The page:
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Road trip through Kinnaur and Spiti, Himachal Pradesh

NH22, the old Hindustan-Tibet road.
Image courtesy: Pallavi Pasricha

It takes certain amount of madness to do this – three girls set off on a 9-day road trip through East Himachal, covering more than 1000 km through unfamiliar terrain, and driving on a highway that’s billed as one of the ‘world’s deadliest roads’. In certain stretches NH22 (the old Hindustan-Tibet Road) is terrible, but what makes up for this is the gorgeous landscape that changes as one drives through the lush mountains of Kinnaur Valley and crosses into the rugged moonscape of Spiti with just a few villages in between. It just takes one thing to get going for this trip – passion for travelling – and we have that in abundance.

Day 1: Chandigarh to Narkanda
Distance: 171km
Time taken: 7 hours
We hire a 4×4 vehicle which is essential for the bad roads that we are going to encounter. We leave from Chandigarh around noon and take the 10km Parwanoo bypass which cuts our journey time considerably. We stop for a bite at the famous Giana da Dhaba in Dharampur on NH22, which has been around since 1976. From piping hot paranthas, dal makhani, a variety of vegetables to delicious tea, you get everything here. After crossing Solan, Shoghi, Shimla (luckily we did not have to enter it), Theog we finally reach Narkanda. This tiny hamlet, 8884 feet high, has splendid towering trees and is famous for ski slopes, apple orchards and the Hatu Peak. We spend the evening roaming around the market and have dinner at New Himalayan Dhaba, a decent eatery with good food and generous helpings.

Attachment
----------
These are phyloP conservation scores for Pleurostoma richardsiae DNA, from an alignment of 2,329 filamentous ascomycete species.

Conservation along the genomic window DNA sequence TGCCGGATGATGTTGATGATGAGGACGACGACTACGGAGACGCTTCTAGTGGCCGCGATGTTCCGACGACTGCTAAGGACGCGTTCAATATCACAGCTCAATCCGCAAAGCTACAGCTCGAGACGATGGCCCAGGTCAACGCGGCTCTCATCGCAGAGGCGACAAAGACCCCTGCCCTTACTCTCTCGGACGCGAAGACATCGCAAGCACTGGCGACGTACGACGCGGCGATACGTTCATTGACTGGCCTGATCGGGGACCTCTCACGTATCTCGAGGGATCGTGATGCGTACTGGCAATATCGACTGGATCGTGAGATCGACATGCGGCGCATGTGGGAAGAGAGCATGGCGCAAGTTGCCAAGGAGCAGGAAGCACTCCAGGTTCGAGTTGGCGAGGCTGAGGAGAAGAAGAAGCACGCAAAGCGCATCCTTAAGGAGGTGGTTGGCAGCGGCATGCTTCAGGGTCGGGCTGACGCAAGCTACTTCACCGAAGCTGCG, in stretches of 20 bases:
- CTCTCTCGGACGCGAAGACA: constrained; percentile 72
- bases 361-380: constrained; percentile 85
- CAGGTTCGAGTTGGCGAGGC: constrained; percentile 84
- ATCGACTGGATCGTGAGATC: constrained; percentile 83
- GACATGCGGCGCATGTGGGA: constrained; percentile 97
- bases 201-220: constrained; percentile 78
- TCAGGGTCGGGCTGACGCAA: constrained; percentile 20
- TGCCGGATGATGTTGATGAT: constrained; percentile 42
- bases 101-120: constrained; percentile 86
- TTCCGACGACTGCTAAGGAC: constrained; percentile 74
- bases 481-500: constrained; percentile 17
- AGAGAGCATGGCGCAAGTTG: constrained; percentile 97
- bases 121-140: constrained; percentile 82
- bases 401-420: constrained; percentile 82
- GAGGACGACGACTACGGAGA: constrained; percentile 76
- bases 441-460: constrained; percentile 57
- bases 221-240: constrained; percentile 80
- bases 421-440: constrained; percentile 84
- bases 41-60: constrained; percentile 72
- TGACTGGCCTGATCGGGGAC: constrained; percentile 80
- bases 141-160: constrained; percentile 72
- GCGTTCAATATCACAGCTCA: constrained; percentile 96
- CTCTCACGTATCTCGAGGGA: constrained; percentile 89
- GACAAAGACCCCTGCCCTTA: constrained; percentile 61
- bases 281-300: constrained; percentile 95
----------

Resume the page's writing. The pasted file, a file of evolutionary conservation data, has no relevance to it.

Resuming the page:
Bhimakali Temple
Image courtesy: Pallavi Pasricha

Day 2: Narkanda to Sarahan
Distance: 90km
Time taken: 4 hours
A steep 8km drive through thick pine forests takes us to Hatu peak, 11,152 feet high, and we get a clear view of the Himalayas. There is a lovely wooden temple also. After that we are on our way to Sarahan, a pretty hamlet in Kinnaur Valley. The roads are still in a good condition. Though it’s beautiful, this place can easily be avoided and one can head straight to Sangla. The only thing that stands out here is the famous Bhimakali Temple, made of stone and wood. It’s built with layers of stone and timber to protect it from earthquakes. We spend the evening sipping local wine in the only decent accommodation here – Himachal Tourism’s hotel Shirikhand.

Road to Sangla.
Image courtesy: Pallavi Pasricha

Day 3: Sarahan to Sangla and Chitkul
Distance: 100km
Time taken: 6 hours